Sunday, March 08, 2009

Bozeman Explosion and Fire, 73 hours later

Bozeman is open for business.

Bozeman has suffered such a devastation in our beautiful historic downtown, but in three days' time, the city officials and fire department and police, our public works people, the Red Cross, the Salvation Army, our citizen soldiers in the National Guard, my friends and neighbors, our wonderful businesses, and people across the state have rallied for Bozeman.


The force of the explosion on Thursday morning destroyed six businesses and structures immediately. The street is still filled with rubble: bricks, timbers, cinder blocks, metal beams, and shards of broken glass, glass everywhere. The fire still smolders, but the gas is finally off and the raging fire is over. We can concentrate on recovery and investigation now, and soon, on strengthening our businesses and center of commerce, our historic downtown business district that's a jewel in the state.


Day One: the initial blast happened around 8:12 a.m. and fire ignited immediately. The blast radius is about four blocks. Witnesses at city hall, two blocks away, said they saw the roof blow off the building and come crashing back down. A heavy steel door, bolted and on heavy hinges, was blown off the back of Boodles or the Rockin' R, across the back of the lot, across the alley, and lodged midway up the cinder block wall of the empty former Bozeman TV and Appliance building. That building was so rocked by the blast that the entire structure has shifted many inches off center, the ceilings and floors have buckled and cracked, and it is almost certainly not habitable anymore. Other buildings suffered broken windows, broken masonry, damaged signs and awnings and fixtures; vehicles in the street in front of the businesses and parked behind are utterly destroyed.

For many hours on Day One, firefighters fought a blaze fueled by an eight-inch natural gas main. NorthWestern Energy workers dug up the alley behind the site and on the eastern end of the block to try to stop the natural gas flow. They installed stoppage valves, but around 9:20 that night, more than twelve hours after the blast, the gas was still not off. It wasn't quelled until about 1:15 a.m., seventeen hours after the incident began.

The response to the scene was immediate, coordinated, and so professional; I'm proud to be a part of a community with such committed people. Through that night, National Guard members took posts securing the site, securing businesses, managing traffic and emergency vehicles and staging, and I am so grateful, too, for our own citizens at the ready at a moment's notice to help our fair city.

I was desperate to get to Bozeman from our state capitol as soon as I heard about the blast. I have friends on the Bozeman Fire Department and in all the city offices, and wanted to do all I can to help. My first questions were about how long our firefighters had been on the scene--it's exhausting work, and once on scene, a firefighter is reluctant to leave. When I served as a firefighter/EMT, I wouldn't leave a scene until everything was wrapped up, and this is a multi-service, multi-day scene. I was concerned for our sheriff's deputies and police officers, who'd responded immediately, sweeping for anyone injured, then securing the scene. I asked our public works officer how our water pressure was holding up: there were two five-inch fire lines and two ladder trucks pouring water on the fire, and many more 2 1/2" lines. It's estimated that 4.3 million gallons of water were put on the fire. The water mains were emptied so quickly that the drinking water in Bozeman, completely safe to drink, did take on a turbid quality, and our water operators added chlorine to the drinking water. In a situation like this, it's a mighty good thing we're a gravity-fed system.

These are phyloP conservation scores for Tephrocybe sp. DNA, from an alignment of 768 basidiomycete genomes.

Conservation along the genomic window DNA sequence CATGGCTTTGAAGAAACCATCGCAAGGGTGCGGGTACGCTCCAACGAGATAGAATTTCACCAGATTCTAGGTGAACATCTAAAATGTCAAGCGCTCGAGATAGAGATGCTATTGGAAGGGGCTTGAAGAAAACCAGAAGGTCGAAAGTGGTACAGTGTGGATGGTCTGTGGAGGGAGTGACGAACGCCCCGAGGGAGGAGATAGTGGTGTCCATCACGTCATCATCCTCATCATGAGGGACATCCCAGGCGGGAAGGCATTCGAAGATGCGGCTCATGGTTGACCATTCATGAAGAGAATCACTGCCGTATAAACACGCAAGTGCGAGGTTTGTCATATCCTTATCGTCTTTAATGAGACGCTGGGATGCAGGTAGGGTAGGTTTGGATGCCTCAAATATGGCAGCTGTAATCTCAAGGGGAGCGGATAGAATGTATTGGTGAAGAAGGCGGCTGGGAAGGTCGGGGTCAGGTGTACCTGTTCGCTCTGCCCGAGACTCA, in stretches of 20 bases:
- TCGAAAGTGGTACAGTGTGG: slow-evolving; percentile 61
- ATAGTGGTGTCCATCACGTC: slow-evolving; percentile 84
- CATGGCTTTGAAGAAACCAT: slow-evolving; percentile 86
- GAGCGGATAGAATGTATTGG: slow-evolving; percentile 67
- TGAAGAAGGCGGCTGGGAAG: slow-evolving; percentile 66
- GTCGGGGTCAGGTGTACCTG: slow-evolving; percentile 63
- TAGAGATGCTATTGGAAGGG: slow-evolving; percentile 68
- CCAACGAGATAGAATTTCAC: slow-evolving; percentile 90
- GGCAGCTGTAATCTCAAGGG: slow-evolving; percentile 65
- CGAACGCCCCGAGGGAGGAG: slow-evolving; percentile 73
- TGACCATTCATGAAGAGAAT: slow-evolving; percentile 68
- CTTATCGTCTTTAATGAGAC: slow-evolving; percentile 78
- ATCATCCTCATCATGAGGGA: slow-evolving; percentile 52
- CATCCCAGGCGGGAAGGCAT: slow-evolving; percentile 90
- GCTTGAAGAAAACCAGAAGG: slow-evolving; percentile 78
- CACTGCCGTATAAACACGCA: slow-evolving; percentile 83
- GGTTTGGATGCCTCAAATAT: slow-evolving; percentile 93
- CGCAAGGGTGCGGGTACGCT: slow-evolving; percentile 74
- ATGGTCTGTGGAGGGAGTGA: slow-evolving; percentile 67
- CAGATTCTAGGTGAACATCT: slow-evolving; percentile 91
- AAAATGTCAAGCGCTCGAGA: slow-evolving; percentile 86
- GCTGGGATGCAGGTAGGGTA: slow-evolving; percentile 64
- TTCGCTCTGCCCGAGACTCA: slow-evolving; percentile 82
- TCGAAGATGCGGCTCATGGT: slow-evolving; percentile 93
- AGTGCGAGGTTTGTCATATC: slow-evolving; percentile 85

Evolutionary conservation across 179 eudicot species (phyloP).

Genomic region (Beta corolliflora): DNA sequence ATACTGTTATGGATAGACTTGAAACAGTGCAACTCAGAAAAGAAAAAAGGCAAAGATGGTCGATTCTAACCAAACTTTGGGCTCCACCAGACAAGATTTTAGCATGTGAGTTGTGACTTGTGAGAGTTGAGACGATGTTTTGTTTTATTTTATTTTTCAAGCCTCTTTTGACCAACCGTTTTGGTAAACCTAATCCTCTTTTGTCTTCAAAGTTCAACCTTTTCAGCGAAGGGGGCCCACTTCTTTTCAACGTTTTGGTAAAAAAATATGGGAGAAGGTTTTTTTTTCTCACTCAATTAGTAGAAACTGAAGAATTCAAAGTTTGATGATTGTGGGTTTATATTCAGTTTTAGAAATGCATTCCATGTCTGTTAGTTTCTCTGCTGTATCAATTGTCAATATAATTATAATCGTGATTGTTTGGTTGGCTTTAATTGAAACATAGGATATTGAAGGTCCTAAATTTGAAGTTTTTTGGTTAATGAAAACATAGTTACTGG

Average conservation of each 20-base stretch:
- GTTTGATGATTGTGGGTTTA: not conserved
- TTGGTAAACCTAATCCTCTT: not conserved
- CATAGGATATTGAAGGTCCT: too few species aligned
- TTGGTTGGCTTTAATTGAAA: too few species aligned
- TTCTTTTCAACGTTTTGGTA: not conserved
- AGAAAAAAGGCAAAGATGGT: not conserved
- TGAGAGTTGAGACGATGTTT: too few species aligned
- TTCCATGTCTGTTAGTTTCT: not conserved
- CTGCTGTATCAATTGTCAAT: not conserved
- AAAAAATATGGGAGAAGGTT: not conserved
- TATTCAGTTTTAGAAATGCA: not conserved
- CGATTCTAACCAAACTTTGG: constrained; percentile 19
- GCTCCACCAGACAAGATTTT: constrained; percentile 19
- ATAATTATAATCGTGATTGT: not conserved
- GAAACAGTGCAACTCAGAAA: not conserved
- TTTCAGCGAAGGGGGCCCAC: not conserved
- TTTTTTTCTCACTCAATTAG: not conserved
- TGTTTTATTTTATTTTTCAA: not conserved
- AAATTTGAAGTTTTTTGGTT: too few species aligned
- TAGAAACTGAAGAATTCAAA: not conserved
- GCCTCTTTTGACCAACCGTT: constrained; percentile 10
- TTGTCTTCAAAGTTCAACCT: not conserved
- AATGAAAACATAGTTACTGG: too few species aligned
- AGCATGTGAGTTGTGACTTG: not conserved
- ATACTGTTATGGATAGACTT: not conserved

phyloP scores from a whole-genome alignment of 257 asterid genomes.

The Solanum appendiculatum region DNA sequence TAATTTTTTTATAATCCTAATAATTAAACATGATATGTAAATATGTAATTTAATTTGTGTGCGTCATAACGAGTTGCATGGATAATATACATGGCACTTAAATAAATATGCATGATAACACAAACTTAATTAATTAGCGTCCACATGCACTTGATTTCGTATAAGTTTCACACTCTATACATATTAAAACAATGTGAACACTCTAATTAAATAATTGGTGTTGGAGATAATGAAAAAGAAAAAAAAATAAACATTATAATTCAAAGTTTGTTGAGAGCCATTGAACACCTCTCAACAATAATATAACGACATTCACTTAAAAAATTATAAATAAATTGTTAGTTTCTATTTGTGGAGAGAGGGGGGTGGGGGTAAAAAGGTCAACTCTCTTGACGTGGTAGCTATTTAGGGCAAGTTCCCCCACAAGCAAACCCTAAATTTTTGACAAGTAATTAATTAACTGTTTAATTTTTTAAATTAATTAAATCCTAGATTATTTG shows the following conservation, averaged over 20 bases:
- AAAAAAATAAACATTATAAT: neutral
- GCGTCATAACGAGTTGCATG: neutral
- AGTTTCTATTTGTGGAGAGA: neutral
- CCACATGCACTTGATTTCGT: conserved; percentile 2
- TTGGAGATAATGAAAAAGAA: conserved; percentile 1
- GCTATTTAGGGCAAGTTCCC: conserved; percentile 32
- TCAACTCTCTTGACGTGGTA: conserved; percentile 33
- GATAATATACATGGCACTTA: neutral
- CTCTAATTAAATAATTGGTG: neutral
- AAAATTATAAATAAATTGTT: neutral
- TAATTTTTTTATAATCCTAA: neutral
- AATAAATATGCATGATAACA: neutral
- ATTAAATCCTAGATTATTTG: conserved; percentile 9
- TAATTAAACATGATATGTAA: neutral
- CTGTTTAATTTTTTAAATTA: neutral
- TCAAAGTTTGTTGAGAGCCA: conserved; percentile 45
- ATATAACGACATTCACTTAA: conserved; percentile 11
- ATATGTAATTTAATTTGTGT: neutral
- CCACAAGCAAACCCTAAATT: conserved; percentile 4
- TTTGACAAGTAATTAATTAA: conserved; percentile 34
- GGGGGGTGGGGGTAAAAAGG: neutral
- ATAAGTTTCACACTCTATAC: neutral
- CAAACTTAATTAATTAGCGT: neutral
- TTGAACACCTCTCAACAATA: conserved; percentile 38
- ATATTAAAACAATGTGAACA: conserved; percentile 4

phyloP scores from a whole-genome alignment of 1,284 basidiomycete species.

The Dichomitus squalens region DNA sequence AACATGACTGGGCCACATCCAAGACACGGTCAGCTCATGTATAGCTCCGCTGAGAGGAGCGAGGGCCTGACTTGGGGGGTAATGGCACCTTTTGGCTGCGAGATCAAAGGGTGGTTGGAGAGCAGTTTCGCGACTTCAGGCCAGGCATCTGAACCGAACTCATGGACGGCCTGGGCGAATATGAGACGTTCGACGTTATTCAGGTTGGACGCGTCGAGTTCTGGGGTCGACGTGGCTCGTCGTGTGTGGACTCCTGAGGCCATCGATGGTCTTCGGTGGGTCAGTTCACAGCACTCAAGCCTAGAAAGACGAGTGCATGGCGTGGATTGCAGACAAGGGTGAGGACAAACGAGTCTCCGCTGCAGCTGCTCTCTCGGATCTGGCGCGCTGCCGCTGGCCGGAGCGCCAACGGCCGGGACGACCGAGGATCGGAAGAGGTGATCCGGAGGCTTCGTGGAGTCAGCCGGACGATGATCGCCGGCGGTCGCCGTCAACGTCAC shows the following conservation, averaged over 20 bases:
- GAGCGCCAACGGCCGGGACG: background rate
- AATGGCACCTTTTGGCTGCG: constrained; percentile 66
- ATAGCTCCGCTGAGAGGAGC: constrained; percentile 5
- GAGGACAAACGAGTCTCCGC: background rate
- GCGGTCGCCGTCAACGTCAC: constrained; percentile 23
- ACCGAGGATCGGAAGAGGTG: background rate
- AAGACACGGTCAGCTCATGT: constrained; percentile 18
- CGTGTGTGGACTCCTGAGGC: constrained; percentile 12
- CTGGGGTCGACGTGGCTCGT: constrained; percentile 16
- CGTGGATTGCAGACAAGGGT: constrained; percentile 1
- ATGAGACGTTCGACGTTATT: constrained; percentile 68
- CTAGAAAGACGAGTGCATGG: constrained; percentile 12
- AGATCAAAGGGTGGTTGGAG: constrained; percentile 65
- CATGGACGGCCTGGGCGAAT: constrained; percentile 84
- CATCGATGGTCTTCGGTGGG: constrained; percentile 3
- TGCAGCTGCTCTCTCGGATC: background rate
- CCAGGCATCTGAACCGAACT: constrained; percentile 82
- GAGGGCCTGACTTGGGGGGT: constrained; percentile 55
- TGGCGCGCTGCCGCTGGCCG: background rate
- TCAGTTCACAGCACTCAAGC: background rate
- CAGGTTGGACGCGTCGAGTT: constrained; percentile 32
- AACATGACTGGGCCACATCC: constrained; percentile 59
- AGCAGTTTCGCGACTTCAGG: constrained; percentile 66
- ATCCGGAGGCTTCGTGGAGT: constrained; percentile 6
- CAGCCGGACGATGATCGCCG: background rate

I asked about air quality from our public safety nurse, Stephanie Nelson, and the city answered that they were measuring air quality. Later Thursday, when the wind changed and smoke began blowing more directly toward Hawthorne School, the school evacuated the kids to the Bozeman Public Library when the air intakes began sucking in that smoke. The next day, with the fire down to a smolder, the school was in session as per usual.

Going forward, I'll work to secure our economic strength. I'm working with the governor's office and the Small Business Association on some SBA loans, and workers displaced by the blast will be briefed on Tuesday at the Bozeman Job Service. For them, there will be expedited unemployment benefits, since we recognize that they won't be able to provide the usual documents required for filing. I'll bird-dog the federal recovery money and state infrastructure money to make sure we rebuild and strengthen our fair town. Know that I'll do all I can, always, for Bozeman and for our state.

Thanks, everyone. Rally. And--Go, Cats!

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